A leading European charity has accused humanitarian workers and United Nations peacekeepers of having sexually abused small children in several poor, resource-limited and war-ravaged countries, CNN.com Europe reports.
U.S. Senator Urges Less PEPFAR Spending
In a Washington Times opinion piece, Republican U.S. Senator Jim DeMint of South Carolina calls on Congress to lessen federal funding for the President’s Emergency Plan for AIDS Relief (PEPFAR), which provides funding for HIV prevention and treatment programs in developing countries.
Fighting HIV Among Chinese Drug Users
A new study in China is examining how a new methadone substitute may reduce HIV transmission risk among injection-drug users, the Philadelphia Inquirer reports. David Metzger, a researcher from the AIDS Prevention Research Division at the University of Pennsylvania, is leading the trial, which is funded by the National Institutes of Health.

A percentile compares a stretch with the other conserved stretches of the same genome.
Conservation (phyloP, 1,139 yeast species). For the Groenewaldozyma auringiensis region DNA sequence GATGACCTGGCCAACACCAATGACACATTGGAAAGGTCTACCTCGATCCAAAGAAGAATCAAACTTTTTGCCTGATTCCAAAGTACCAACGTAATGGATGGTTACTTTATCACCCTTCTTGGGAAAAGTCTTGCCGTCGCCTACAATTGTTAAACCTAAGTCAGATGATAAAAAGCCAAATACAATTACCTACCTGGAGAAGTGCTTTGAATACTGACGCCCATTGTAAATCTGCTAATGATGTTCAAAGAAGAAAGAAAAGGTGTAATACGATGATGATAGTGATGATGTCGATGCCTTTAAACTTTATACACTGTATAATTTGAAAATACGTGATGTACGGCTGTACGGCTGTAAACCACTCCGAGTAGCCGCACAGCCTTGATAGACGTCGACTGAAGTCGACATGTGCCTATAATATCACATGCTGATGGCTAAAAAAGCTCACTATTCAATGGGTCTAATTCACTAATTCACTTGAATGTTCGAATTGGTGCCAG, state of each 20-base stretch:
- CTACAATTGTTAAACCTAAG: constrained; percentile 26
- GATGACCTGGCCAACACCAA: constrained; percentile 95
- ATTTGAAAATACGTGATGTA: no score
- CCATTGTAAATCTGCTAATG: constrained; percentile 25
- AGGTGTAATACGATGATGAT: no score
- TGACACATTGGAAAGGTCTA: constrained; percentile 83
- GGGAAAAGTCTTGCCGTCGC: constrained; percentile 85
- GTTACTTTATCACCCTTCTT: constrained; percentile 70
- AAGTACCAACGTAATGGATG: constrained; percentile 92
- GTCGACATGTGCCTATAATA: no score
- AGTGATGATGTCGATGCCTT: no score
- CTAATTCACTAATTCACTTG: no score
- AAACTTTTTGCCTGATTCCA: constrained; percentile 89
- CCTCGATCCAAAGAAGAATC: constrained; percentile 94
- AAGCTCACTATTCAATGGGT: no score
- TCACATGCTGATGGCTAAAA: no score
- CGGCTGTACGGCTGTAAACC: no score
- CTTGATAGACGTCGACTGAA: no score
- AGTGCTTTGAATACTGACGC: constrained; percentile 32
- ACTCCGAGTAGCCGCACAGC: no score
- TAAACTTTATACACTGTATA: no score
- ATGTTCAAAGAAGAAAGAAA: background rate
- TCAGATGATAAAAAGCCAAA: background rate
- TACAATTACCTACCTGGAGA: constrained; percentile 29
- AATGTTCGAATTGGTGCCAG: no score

May 23, 2008
Russia Removes Ban on Gay Blood Donors
The Russian Ministry of Health announced on May 22 that it has removed the ban on blood donations from homosexuals, UK Gay News reports.
Up to 100 Vietnamese Contract HIV Daily
According to a report released May 20, 50 to 100 people in Vietnam become HIV positive each day, online newspaper VietNamNet Bridge reports.
Russian Photo Exhibit Spotlights HIV in Women
A photo exhibit in Russia is raising awareness about the rise in HIV infections among women in the country, The Moscow Times reports.
May 22, 2008
Smaller Pharmacies Focusing on HIV Care
In regions of the United States with large populations of people living with HIV, small, specialized pharmacies are catering to positive people’s medication needs in ways that mail-order services cannot, the St. Louis Post-Dispatch reports.
Gilead AIDS Drug Patent Upheld